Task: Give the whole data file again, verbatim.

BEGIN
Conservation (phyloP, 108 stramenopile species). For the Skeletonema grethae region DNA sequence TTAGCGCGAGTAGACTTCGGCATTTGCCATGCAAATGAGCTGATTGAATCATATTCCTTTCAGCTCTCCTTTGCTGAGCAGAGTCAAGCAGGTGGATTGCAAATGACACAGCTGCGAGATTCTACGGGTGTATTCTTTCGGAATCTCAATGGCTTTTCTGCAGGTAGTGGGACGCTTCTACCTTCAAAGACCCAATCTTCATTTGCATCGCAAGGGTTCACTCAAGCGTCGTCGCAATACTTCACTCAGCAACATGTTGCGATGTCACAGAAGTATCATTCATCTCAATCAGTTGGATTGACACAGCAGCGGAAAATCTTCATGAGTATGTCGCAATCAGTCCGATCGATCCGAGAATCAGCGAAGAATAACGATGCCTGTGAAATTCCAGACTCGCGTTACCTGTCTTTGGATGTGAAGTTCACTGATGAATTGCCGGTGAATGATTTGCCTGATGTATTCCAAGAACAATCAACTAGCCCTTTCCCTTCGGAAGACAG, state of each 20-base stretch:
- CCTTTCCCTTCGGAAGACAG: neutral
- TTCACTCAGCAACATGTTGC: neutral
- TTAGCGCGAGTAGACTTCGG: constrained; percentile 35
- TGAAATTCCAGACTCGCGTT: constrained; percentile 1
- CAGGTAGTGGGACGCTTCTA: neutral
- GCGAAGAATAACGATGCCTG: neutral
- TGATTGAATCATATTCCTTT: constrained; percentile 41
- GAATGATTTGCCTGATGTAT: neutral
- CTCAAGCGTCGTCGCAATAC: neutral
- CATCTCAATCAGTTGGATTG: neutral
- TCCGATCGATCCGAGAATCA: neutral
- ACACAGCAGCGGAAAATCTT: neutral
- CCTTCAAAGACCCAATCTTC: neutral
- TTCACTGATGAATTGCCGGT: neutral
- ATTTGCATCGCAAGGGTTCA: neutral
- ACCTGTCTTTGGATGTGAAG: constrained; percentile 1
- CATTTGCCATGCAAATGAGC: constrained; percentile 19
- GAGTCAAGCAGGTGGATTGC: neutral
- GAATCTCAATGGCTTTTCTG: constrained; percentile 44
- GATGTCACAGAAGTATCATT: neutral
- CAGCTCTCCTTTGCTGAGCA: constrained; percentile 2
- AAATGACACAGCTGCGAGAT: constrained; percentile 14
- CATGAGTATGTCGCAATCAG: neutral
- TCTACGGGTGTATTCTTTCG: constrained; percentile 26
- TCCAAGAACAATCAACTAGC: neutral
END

Conservation (phyloP, 108 stramenopile species). For the Skeletonema grethae region DNA sequence TTAGCGCGAGTAGACTTCGGCATTTGCCATGCAAATGAGCTGATTGAATCATATTCCTTTCAGCTCTCCTTTGCTGAGCAGAGTCAAGCAGGTGGATTGCAAATGACACAGCTGCGAGATTCTACGGGTGTATTCTTTCGGAATCTCAATGGCTTTTCTGCAGGTAGTGGGACGCTTCTACCTTCAAAGACCCAATCTTCATTTGCATCGCAAGGGTTCACTCAAGCGTCGTCGCAATACTTCACTCAGCAACATGTTGCGATGTCACAGAAGTATCATTCATCTCAATCAGTTGGATTGACACAGCAGCGGAAAATCTTCATGAGTATGTCGCAATCAGTCCGATCGATCCGAGAATCAGCGAAGAATAACGATGCCTGTGAAATTCCAGACTCGCGTTACCTGTCTTTGGATGTGAAGTTCACTGATGAATTGCCGGTGAATGATTTGCCTGATGTATTCCAAGAACAATCAACTAGCCCTTTCCCTTCGGAAGACAG, state of each 20-base stretch:
- CCTTTCCCTTCGGAAGACAG: neutral
- TTCACTCAGCAACATGTTGC: neutral
- TTAGCGCGAGTAGACTTCGG: constrained; percentile 35
- TGAAATTCCAGACTCGCGTT: constrained; percentile 1
- CAGGTAGTGGGACGCTTCTA: neutral
- GCGAAGAATAACGATGCCTG: neutral
- TGATTGAATCATATTCCTTT: constrained; percentile 41
- GAATGATTTGCCTGATGTAT: neutral
- CTCAAGCGTCGTCGCAATAC: neutral
- CATCTCAATCAGTTGGATTG: neutral
- TCCGATCGATCCGAGAATCA: neutral
- ACACAGCAGCGGAAAATCTT: neutral
- CCTTCAAAGACCCAATCTTC: neutral
- TTCACTGATGAATTGCCGGT: neutral
- ATTTGCATCGCAAGGGTTCA: neutral
- ACCTGTCTTTGGATGTGAAG: constrained; percentile 1
- CATTTGCCATGCAAATGAGC: constrained; percentile 19
- GAGTCAAGCAGGTGGATTGC: neutral
- GAATCTCAATGGCTTTTCTG: constrained; percentile 44
- GATGTCACAGAAGTATCATT: neutral
- CAGCTCTCCTTTGCTGAGCA: constrained; percentile 2
- AAATGACACAGCTGCGAGAT: constrained; percentile 14
- CATGAGTATGTCGCAATCAG: neutral
- TCTACGGGTGTATTCTTTCG: constrained; percentile 26
- TCCAAGAACAATCAACTAGC: neutral